Let’s get back to Luther. The unintended consequence of his forming the Lutherans, and the other denominations that issued out of the Reformation, may in fact have been a tremendous blessing to the Body of Christ. The Reformers’ actions “regularized’ denomination formation, and made it non-heretical. That is, unlike the Roman Catholic vs. Eastern Orthodox divide, where each side declared the other heretical, Protestants have been mostly tolerant of new denominations and would rarely call them heretical. Very early, for instance Calvinists and Lutheran respected each other despite their theological divide. This was long overdue, and a correction to the Church’s inability to see that different administrative structures (and bishops) or different philosophical understandings of doctrine do not necessarily make for true heresy.

That error may be placed at the feet of St. Augustine of Hippo. During his term as bishop of Hippo, a group of congregations, called the Donatists, formed to express a more morally rigorous form of orthodoxy than the normal Western Catholic Church. Augustine tried to debate and browbeat them into re-joining the Catholic Church, but could not do so. Finally, he declared them heretics, and suggested they be disciplined and coerced, even to death, by the state into re-joining the majority church.[4] The Church believed him and the heritage of heretic burning, and the Inquisition was the demonic fruit of his mistake.

Had Augustine proclaimed something more tolerant, perhaps peaceful, co-existing denominations would have been formed early in Church history. Certainly, for instance, Orthodox Catholics and Oriental Catholics never cooperated or came together in joint prayer services for the conversion of the Arab or Germanic tribes who lived on the periphery of the Roman Empire. In fact, when the Muslim invasion of North Africa came two centuries later, the Roman Catholic and Oriental Orthodox churches were still bitter enemies, feuding and persecuting each other. This made the Muslim conquest easy, and conversion by disillusioned Christians to Islam common.

On the godly purpose of different denominations, let me cite the work of Fr. Peter Hocken, one of the great scholars of the Catholic Charismatic renewal, and a person zealous for both unity among Christians as well as reconciliation with the Jewish people. Hocken believed that new denominations often carry with them special graces and insights that are often influential in other sections of Christendom. For instance, the church has been enriched by the Methodists’ understanding and zeal for personal holiness of all disciples, as it has by the Pentecostals’ recovery of the word gifts. Having denominations and churches that are free to express, develop and test out their insights and yet not be shut down by a traditionalist bishop or an Inquisitor, has been critical in the growth and expansion of Christianity in the Twentieth and Twenty-first centuries.[5]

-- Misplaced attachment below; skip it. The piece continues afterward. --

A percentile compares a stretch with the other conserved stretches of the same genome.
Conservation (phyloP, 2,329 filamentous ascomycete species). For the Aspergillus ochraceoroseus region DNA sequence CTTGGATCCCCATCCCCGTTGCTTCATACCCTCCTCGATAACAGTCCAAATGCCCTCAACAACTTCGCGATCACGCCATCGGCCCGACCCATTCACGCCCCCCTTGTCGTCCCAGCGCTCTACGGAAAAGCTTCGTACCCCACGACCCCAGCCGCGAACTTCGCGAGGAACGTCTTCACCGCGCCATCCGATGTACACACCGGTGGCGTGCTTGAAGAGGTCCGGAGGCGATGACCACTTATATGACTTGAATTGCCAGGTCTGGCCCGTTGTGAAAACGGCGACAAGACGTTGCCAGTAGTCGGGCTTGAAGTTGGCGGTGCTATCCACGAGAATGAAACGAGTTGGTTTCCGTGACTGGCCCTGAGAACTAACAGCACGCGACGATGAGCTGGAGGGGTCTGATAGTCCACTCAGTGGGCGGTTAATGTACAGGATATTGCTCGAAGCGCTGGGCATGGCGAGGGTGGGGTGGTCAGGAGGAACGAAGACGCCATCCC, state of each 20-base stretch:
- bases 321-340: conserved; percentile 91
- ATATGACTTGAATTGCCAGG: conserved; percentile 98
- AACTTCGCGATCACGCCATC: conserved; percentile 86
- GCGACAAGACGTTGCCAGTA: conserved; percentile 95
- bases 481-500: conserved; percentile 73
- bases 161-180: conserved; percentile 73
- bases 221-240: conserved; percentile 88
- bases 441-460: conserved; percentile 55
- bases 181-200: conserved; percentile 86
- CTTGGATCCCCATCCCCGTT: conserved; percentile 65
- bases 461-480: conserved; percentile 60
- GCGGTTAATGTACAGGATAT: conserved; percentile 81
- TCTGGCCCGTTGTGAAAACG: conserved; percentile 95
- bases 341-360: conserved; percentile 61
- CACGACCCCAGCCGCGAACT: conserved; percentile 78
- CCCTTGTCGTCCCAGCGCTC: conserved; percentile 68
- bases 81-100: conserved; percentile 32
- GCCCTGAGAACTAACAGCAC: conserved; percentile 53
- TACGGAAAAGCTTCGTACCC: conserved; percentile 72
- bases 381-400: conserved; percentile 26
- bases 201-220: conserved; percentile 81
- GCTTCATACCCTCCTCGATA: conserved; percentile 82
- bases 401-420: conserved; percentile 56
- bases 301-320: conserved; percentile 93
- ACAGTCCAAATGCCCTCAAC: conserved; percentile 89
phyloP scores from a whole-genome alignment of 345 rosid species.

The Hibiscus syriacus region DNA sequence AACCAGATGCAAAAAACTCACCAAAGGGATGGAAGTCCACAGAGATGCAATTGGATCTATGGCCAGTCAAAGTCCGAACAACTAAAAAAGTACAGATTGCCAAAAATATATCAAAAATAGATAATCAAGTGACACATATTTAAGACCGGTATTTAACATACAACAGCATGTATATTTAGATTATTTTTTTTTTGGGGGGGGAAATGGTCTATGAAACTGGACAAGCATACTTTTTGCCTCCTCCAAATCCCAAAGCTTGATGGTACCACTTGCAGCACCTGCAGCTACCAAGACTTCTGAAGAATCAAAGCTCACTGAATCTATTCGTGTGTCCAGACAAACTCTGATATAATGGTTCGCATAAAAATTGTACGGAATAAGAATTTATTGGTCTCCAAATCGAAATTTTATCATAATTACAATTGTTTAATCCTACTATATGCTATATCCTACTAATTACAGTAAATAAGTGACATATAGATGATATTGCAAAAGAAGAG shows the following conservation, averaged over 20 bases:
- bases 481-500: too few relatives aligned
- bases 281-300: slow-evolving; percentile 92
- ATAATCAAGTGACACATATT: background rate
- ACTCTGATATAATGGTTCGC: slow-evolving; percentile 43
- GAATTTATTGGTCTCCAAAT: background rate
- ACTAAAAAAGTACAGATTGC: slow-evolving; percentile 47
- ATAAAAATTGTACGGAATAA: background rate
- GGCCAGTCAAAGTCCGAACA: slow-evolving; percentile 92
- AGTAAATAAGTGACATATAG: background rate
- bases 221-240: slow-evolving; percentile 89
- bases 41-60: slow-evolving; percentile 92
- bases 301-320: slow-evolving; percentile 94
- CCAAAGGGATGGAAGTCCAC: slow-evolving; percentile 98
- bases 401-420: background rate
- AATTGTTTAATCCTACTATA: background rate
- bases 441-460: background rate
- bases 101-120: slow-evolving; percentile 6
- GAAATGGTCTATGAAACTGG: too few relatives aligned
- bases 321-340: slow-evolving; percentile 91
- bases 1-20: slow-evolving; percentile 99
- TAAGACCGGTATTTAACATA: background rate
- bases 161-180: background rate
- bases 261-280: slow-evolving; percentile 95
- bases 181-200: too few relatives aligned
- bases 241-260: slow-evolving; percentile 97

This brings us back to Luther.  As an ex-Catholic and now Anglican, I am profoundly grateful for Luther’s insight about justification by faith. I am grateful for his establishment of the Lutheran denomination, which stressed the importance of the Word for every believer. Lastly, I am grateful for the unintended consequence of him nailing the 95 Theses up on the door, sparking the multitude of Protestant (and Pentecostal) denominations.



[1] This chapter appeared as an article in Pneuma Review as “An Appreciation of Martin Luther,” ( Oct. 31, 2017).


[2] The tragic story of the Coptic vs. Western Church fight is splendidly told in Philip Jenkins’, Jesus Wars (New York; Harper Collins, 2010).

[3] See the Vatican (papal) document: “Joint Declaration of the Doctrine of Justification,”  at the Vatican website:



[4] On the specifics of Augustine’s views on heresy and its punishment see: Charles J. Scalise, “Exegetical Warrants of Religious Persecution: Augustine vs. the Donatists,” Review and Expositor, 93 #4 (Fall 1996) 497-506.


[5] Peter Hocken, The Glory and the Shame: Reflections on the 20th-Century Outpouring of the Holy Spirit (Gilford: Eagle, 1994). See my review of The Glory and the Shame here:]


William DeArteaga

William L. De Arteaga, Ph.D., is known internationally as a Christian historian and expert on revivals and the rebirth and renewal of the Christian healing movement. His major works include, Quenching the Spirit (Creation House, 1992, 1996), Forgotten Power: The Significance of the Lord’s Supper in Revival (Zondervan, 2002), and Agnes Sanford and Her Companions: The Assault on Cessationism and the Coming of the Charismatic Renewal (Wipf & Stock, 2015). Bill pastored two Hispanic Anglican congregations in the Marietta, Georgia area, and is semi-retired. He and his wife Carolyn continue in their healing, teaching and writing ministries. He is the state chaplain of the Order of St. Luke, encouraging the ministry of healing in all Christian denominations.